The trail begins with a gentle walk through a wash, slowly climbing upwards through Joshua Trees and varied cacti to reach a few switchbacks that crest out along the ridgeline of the Little San Bernardino Mountains.

Continue clockwise around the loop, eventually turning off about 3/4ths of the way through to climb ~150m up Warren Peak. It’s not a massive ascent, but the complete absence of shade and (often) wind make this a real effort! From the peak, it’s a straight descent back to the car at Black Rock.

Trailhead: Black Rock Campground off Joshua Lane (not accessible from main park entrances)

Distance: 12.4km / 7.7mi loop

Elevation gain: 515m / 1690ft

Trail time: 3.5hrs

Difficulty: Slightly more challenging

Highlights: Incredible views of Mt San Jacinto & the Little San Bernardino Mountains

Fortynine Palms Oasis hike Joshua Tree National Park
Fortynine Palms Oasis

4 | Fortynine Palms Oasis

Also inside the park but with its own entrance is Fortynine Palms, a startlingly beautiful oasis hidden behind a rocky hill and protected by the shade of lush palms— it’s a sight immediately at odds with the arid surroundings, and one that equally justifies the uphill climb.

There are actually several oases within Joshua Tree, each formed at the junction of fault-lines where water is forced up to the surface to provide for more lush vegetation.

Fortynine Palms is an excellent place to experience these unlikely spots in the desert, as it’s more of an outing than the short Oasis of Mara, but still more convenient than the Lost Palms Oasis near Cottonwood. It also offers a great opportunity to explore the northern fringes of the national park, away from most of the crowds just by virtue of being inaccessible from the main entrances.

Trailhead: Fortynine Palms trailhead off Canyon Road (not accessible from main park entrances)

Distance: 4.8km / 3mi return

Elevation gain: 194m / 636ft

Trail time: 1.5hrs

Difficulty: Moderate

Highlights: Lush palm oasis in the middle of the desert

Joshua Tree National Park best hikes
Joshua Trees near Willow Hole trail

5 | Willow Hole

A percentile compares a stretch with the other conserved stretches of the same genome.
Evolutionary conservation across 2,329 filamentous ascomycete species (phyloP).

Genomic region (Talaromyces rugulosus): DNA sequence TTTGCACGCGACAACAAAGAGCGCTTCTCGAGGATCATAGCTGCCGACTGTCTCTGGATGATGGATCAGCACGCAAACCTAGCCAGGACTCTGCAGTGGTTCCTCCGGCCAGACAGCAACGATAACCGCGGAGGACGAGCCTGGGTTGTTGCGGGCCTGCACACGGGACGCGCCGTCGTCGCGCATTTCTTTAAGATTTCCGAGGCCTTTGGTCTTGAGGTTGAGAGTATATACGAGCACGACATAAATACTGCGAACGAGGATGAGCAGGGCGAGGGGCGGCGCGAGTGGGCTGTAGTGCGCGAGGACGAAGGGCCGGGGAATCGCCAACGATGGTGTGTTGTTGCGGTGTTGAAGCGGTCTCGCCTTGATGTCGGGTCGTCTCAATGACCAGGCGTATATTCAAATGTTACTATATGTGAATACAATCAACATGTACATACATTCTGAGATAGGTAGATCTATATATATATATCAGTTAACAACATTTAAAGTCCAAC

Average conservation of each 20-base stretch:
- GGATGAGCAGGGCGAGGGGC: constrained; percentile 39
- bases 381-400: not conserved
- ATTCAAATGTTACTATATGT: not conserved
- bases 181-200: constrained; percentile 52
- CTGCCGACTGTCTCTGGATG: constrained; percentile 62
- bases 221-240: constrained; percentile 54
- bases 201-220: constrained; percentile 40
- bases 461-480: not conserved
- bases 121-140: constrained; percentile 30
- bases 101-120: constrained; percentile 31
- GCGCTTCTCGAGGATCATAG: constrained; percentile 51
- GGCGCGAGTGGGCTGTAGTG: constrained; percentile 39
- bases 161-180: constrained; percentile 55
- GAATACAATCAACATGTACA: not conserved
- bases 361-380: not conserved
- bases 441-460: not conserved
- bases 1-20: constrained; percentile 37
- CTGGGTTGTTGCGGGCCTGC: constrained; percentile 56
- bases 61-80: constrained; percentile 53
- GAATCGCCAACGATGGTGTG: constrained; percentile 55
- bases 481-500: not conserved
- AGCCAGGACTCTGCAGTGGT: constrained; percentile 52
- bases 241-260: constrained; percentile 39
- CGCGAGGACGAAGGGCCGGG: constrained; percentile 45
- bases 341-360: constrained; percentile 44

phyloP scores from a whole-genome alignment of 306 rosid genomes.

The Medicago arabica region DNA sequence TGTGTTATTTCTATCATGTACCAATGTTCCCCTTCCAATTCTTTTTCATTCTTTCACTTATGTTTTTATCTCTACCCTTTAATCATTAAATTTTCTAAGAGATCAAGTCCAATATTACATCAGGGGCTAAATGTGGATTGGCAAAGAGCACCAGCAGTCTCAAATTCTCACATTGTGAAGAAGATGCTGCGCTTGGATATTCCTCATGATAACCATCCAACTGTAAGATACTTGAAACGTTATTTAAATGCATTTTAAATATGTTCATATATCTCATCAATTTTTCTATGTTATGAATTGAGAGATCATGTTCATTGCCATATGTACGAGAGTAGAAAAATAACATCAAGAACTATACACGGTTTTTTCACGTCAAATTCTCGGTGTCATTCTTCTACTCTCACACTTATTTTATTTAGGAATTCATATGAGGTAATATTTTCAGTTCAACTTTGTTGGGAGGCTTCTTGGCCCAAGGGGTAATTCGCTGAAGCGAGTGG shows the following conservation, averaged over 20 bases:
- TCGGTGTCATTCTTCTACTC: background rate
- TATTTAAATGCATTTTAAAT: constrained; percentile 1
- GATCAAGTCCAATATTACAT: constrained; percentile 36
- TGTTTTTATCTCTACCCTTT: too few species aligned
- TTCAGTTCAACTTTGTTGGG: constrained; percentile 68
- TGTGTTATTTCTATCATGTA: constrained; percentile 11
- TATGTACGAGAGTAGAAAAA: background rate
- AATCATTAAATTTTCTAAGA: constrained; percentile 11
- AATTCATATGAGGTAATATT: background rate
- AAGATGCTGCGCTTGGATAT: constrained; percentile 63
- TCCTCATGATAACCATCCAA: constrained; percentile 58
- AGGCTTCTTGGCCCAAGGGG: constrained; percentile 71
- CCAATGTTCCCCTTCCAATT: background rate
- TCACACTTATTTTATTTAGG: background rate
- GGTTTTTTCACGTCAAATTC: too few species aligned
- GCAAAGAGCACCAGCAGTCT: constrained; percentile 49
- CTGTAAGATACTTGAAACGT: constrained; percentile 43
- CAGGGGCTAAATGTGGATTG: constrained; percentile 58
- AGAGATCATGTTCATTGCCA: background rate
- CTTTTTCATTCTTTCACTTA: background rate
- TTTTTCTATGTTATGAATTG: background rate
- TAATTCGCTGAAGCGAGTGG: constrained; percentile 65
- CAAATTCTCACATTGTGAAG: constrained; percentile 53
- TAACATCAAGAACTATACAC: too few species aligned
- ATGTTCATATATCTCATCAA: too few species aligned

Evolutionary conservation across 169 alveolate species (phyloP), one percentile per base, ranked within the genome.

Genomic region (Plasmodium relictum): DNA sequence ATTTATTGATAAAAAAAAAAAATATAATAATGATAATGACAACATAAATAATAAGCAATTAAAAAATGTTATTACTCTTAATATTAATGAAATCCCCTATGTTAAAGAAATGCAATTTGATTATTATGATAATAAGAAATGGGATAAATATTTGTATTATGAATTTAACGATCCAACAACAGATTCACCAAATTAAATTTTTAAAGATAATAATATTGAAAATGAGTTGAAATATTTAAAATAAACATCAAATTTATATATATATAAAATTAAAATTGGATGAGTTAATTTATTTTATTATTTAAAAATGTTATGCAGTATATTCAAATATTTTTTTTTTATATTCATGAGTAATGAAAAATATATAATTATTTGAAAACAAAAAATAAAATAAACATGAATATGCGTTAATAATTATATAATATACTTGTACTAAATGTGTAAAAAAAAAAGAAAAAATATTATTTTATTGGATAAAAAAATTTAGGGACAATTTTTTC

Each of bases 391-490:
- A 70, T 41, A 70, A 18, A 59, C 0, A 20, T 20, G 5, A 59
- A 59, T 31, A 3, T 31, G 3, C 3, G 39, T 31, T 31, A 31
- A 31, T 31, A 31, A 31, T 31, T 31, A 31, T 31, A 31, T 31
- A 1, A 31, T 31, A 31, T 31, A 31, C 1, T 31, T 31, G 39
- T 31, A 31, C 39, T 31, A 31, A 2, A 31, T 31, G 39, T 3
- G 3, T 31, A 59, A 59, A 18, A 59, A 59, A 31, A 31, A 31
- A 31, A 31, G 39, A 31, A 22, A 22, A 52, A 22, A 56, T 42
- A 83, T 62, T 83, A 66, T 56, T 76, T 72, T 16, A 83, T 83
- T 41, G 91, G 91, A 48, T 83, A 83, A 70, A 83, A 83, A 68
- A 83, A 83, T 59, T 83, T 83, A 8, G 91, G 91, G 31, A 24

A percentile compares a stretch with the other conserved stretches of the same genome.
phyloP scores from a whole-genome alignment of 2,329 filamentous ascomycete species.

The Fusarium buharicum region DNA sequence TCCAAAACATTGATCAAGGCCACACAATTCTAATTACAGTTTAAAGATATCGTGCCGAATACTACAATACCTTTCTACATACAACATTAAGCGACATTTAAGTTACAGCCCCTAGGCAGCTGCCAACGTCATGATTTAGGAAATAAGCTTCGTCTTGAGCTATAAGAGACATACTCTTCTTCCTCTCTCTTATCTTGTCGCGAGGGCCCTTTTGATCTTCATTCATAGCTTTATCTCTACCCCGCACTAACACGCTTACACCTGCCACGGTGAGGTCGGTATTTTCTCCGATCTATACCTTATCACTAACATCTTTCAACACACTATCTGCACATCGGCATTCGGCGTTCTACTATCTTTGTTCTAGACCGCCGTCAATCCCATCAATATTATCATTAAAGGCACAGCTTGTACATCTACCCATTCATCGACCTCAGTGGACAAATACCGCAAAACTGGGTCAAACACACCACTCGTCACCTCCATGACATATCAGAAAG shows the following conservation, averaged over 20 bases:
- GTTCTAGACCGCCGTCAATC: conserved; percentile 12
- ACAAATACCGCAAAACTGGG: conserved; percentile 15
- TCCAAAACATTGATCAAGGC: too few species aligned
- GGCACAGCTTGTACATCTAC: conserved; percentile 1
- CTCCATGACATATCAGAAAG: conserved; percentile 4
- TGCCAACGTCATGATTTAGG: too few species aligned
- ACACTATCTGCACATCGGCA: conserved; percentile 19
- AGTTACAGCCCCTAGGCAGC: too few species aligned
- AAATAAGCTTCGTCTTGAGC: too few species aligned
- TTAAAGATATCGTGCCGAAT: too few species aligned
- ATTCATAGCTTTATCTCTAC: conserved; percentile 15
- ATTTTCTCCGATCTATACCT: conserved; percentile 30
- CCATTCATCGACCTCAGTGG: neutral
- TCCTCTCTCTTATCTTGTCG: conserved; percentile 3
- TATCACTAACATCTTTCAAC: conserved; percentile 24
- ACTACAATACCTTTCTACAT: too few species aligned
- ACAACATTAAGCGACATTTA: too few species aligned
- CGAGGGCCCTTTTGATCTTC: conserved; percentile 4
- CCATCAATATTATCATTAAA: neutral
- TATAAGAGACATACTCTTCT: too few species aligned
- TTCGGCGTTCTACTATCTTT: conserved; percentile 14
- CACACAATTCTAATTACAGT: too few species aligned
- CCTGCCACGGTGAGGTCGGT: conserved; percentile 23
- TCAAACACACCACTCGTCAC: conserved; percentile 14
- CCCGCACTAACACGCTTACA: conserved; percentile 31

Following a section of the park’s classic Boy Scout Trail (13km / 8mi one-way) before deviating off to explore a curious collection of willow trees hidden among the rocks, this is a flat but very rewarding hike that sees minimal foot traffic (and a great alternative if you don’t have an entire day to dedicate to Boy Scout).

Setting off from Keys West, you’ll hike through thick Joshua Trees and a dusty wash to come to the Wonderland of Rocks, an aptly named sea of boulders prime for climbing and scrambling.

Trailhead: Boy Scout trailhead at Keys West off Park Boulevard

Distance: 11.5km / 7.2mi return

Elevation gain: negligible

Trail time: 3hrs

Difficulty: Easy

Highlights: Scrambling at the Wonderland of Rocks in a lesser-seen part of the park

Arch Rock Joshua Tree National Park brooke around town
Arch Rock

6 | Arch Rock 

Although not shown at all on the official NPS map, Arch Rock is one of the most photographed spots in the park, and for good reason— this trail leads you out to a spectacular natural arch and some of my favourite scrambling in all of J Tree.

Begin this short loop from White Tank campground, walking only a few hundred metres through the rocks to reach the famed Arch Rock, and then continue onwards through mounds of monzogranite, stopping to climb anything that tickles your fancy.

Trailhead: White Tank Campground OR Twin Tanks off Park Boulevard

Distance: 1.9km / 1.2mi loop

Elevation gain: negligible

Trail time: 30min

Difficulty: Easy

Highlights: Stunning natural rock arch near heaps of good off-route scrambling

Hall of Horrors Joshua Tree National Park brooke around town
Scrambling at Hidden Valley

7 | Hidden Valley

Hidden Valley is an absolutely bustling spot full of hikers, picnickers, climbers, and boulderers, but there’s also a flat, leisurely loop around the rockpiles that showcases iconic Joshua Tree scenery.